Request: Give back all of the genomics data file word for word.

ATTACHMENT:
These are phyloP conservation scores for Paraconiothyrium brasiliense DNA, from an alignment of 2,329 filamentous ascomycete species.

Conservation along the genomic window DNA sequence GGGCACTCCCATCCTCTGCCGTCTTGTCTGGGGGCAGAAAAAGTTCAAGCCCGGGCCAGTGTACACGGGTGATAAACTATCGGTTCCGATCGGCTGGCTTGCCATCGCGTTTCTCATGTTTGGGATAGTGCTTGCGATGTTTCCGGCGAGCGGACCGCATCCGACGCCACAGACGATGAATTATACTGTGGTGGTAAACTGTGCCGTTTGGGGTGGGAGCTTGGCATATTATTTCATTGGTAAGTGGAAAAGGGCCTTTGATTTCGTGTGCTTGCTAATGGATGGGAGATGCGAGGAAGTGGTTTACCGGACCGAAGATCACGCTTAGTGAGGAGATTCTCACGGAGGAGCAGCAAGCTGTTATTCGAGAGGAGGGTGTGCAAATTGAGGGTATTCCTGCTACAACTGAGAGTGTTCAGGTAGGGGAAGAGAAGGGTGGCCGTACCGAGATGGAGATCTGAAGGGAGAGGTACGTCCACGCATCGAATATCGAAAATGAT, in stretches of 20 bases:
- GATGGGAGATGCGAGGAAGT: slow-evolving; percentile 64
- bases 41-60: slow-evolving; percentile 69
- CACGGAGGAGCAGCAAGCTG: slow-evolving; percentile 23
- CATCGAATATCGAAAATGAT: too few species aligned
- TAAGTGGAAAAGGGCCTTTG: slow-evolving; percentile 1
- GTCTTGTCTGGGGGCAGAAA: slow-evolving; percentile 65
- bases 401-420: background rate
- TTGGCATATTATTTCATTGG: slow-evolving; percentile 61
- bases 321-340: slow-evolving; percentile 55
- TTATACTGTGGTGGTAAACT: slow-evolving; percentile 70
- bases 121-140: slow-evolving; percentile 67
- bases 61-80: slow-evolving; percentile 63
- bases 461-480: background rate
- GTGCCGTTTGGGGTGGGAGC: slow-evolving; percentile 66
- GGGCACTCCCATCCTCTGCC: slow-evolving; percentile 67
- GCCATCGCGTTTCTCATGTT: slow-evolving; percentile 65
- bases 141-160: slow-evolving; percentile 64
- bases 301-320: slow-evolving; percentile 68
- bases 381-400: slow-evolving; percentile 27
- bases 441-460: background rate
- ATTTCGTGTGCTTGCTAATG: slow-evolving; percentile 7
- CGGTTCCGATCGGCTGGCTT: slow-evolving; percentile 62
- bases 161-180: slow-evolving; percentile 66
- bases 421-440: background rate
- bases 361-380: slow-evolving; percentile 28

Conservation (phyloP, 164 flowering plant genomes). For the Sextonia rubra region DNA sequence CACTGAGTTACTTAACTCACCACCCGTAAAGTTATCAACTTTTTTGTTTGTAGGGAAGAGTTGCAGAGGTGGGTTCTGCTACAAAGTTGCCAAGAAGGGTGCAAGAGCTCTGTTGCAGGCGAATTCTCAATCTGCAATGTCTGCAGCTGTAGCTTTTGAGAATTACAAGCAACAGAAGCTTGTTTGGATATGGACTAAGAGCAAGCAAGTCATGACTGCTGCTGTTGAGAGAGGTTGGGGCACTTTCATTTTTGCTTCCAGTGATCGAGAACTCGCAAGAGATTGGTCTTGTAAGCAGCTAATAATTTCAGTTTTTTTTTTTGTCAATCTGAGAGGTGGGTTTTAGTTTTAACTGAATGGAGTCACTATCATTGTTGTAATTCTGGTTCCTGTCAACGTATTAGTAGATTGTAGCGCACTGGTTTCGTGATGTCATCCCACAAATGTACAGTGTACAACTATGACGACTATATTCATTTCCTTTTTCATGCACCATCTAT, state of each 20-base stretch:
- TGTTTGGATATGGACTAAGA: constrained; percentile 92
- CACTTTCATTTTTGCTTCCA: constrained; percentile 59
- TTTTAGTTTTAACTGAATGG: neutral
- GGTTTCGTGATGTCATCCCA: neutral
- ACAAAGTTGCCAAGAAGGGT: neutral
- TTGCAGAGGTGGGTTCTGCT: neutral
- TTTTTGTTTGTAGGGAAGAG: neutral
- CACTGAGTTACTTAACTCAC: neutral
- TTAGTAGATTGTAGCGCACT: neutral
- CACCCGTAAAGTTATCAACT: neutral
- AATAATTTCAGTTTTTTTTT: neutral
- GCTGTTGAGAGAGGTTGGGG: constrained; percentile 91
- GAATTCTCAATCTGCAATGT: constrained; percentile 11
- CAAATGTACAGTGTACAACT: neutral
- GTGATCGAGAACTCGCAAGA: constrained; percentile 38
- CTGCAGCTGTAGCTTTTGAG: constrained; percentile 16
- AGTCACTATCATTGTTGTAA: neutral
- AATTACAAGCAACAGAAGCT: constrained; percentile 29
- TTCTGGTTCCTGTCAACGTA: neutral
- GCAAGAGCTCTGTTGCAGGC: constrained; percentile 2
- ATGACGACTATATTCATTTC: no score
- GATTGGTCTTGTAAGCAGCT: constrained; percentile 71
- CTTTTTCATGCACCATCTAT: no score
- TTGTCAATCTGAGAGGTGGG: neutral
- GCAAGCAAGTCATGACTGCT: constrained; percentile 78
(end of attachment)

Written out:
These are phyloP conservation scores for Paraconiothyrium brasiliense DNA, from an alignment of 2,329 filamentous ascomycete species.

Conservation along the genomic window DNA sequence GGGCACTCCCATCCTCTGCCGTCTTGTCTGGGGGCAGAAAAAGTTCAAGCCCGGGCCAGTGTACACGGGTGATAAACTATCGGTTCCGATCGGCTGGCTTGCCATCGCGTTTCTCATGTTTGGGATAGTGCTTGCGATGTTTCCGGCGAGCGGACCGCATCCGACGCCACAGACGATGAATTATACTGTGGTGGTAAACTGTGCCGTTTGGGGTGGGAGCTTGGCATATTATTTCATTGGTAAGTGGAAAAGGGCCTTTGATTTCGTGTGCTTGCTAATGGATGGGAGATGCGAGGAAGTGGTTTACCGGACCGAAGATCACGCTTAGTGAGGAGATTCTCACGGAGGAGCAGCAAGCTGTTATTCGAGAGGAGGGTGTGCAAATTGAGGGTATTCCTGCTACAACTGAGAGTGTTCAGGTAGGGGAAGAGAAGGGTGGCCGTACCGAGATGGAGATCTGAAGGGAGAGGTACGTCCACGCATCGAATATCGAAAATGAT, in stretches of 20 bases:
- GATGGGAGATGCGAGGAAGT: slow-evolving; percentile 64
- bases 41-60: slow-evolving; percentile 69
- CACGGAGGAGCAGCAAGCTG: slow-evolving; percentile 23
- CATCGAATATCGAAAATGAT: too few species aligned
- TAAGTGGAAAAGGGCCTTTG: slow-evolving; percentile 1
- GTCTTGTCTGGGGGCAGAAA: slow-evolving; percentile 65
- bases 401-420: background rate
- TTGGCATATTATTTCATTGG: slow-evolving; percentile 61
- bases 321-340: slow-evolving; percentile 55
- TTATACTGTGGTGGTAAACT: slow-evolving; percentile 70
- bases 121-140: slow-evolving; percentile 67
- bases 61-80: slow-evolving; percentile 63
- bases 461-480: background rate
- GTGCCGTTTGGGGTGGGAGC: slow-evolving; percentile 66
- GGGCACTCCCATCCTCTGCC: slow-evolving; percentile 67
- GCCATCGCGTTTCTCATGTT: slow-evolving; percentile 65
- bases 141-160: slow-evolving; percentile 64
- bases 301-320: slow-evolving; percentile 68
- bases 381-400: slow-evolving; percentile 27
- bases 441-460: background rate
- ATTTCGTGTGCTTGCTAATG: slow-evolving; percentile 7
- CGGTTCCGATCGGCTGGCTT: slow-evolving; percentile 62
- bases 161-180: slow-evolving; percentile 66
- bases 421-440: background rate
- bases 361-380: slow-evolving; percentile 28

Conservation (phyloP, 164 flowering plant genomes). For the Sextonia rubra region DNA sequence CACTGAGTTACTTAACTCACCACCCGTAAAGTTATCAACTTTTTTGTTTGTAGGGAAGAGTTGCAGAGGTGGGTTCTGCTACAAAGTTGCCAAGAAGGGTGCAAGAGCTCTGTTGCAGGCGAATTCTCAATCTGCAATGTCTGCAGCTGTAGCTTTTGAGAATTACAAGCAACAGAAGCTTGTTTGGATATGGACTAAGAGCAAGCAAGTCATGACTGCTGCTGTTGAGAGAGGTTGGGGCACTTTCATTTTTGCTTCCAGTGATCGAGAACTCGCAAGAGATTGGTCTTGTAAGCAGCTAATAATTTCAGTTTTTTTTTTTGTCAATCTGAGAGGTGGGTTTTAGTTTTAACTGAATGGAGTCACTATCATTGTTGTAATTCTGGTTCCTGTCAACGTATTAGTAGATTGTAGCGCACTGGTTTCGTGATGTCATCCCACAAATGTACAGTGTACAACTATGACGACTATATTCATTTCCTTTTTCATGCACCATCTAT, state of each 20-base stretch:
- TGTTTGGATATGGACTAAGA: constrained; percentile 92
- CACTTTCATTTTTGCTTCCA: constrained; percentile 59
- TTTTAGTTTTAACTGAATGG: neutral
- GGTTTCGTGATGTCATCCCA: neutral
- ACAAAGTTGCCAAGAAGGGT: neutral
- TTGCAGAGGTGGGTTCTGCT: neutral
- TTTTTGTTTGTAGGGAAGAG: neutral
- CACTGAGTTACTTAACTCAC: neutral
- TTAGTAGATTGTAGCGCACT: neutral
- CACCCGTAAAGTTATCAACT: neutral
- AATAATTTCAGTTTTTTTTT: neutral
- GCTGTTGAGAGAGGTTGGGG: constrained; percentile 91
- GAATTCTCAATCTGCAATGT: constrained; percentile 11
- CAAATGTACAGTGTACAACT: neutral
- GTGATCGAGAACTCGCAAGA: constrained; percentile 38
- CTGCAGCTGTAGCTTTTGAG: constrained; percentile 16
- AGTCACTATCATTGTTGTAA: neutral
- AATTACAAGCAACAGAAGCT: constrained; percentile 29
- TTCTGGTTCCTGTCAACGTA: neutral
- GCAAGAGCTCTGTTGCAGGC: constrained; percentile 2
- ATGACGACTATATTCATTTC: no score
- GATTGGTCTTGTAAGCAGCT: constrained; percentile 71
- CTTTTTCATGCACCATCTAT: no score
- TTGTCAATCTGAGAGGTGGG: neutral
- GCAAGCAAGTCATGACTGCT: constrained; percentile 78